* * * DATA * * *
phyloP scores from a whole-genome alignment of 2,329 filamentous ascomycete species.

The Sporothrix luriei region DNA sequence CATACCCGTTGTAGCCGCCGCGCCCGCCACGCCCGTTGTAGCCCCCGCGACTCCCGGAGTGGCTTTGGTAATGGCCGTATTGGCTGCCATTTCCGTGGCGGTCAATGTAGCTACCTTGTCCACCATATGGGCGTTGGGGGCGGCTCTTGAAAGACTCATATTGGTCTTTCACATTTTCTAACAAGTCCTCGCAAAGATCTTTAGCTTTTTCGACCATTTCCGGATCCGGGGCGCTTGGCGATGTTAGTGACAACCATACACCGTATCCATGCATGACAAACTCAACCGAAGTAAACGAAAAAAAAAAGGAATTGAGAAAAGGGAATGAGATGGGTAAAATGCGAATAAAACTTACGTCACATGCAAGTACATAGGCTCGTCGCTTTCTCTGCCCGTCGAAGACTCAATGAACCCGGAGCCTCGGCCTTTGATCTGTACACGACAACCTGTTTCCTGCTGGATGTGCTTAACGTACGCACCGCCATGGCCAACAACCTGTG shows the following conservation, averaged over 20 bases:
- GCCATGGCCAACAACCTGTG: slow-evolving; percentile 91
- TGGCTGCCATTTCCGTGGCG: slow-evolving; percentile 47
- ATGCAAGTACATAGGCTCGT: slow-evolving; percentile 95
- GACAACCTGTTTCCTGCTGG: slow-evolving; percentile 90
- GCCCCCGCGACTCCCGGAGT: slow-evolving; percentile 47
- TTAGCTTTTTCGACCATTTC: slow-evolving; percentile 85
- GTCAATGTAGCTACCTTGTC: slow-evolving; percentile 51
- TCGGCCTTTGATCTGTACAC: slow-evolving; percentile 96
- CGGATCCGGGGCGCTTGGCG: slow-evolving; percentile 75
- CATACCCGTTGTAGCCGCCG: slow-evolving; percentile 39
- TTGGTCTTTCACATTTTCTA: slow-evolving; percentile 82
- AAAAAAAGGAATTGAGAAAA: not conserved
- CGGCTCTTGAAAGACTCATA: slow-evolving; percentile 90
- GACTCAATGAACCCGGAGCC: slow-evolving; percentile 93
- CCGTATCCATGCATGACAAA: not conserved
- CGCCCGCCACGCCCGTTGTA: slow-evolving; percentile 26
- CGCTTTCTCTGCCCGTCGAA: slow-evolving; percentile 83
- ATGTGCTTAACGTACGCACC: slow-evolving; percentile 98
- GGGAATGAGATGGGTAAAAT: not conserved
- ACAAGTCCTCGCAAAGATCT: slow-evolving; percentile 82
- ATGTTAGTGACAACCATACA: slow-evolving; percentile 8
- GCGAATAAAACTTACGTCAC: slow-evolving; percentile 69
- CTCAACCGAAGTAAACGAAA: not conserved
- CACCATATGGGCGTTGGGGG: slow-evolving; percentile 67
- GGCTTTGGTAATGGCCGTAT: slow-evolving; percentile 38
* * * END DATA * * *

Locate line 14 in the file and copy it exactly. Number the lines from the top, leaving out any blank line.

- AAAAAAAGGAATTGAGAAAA: not conserved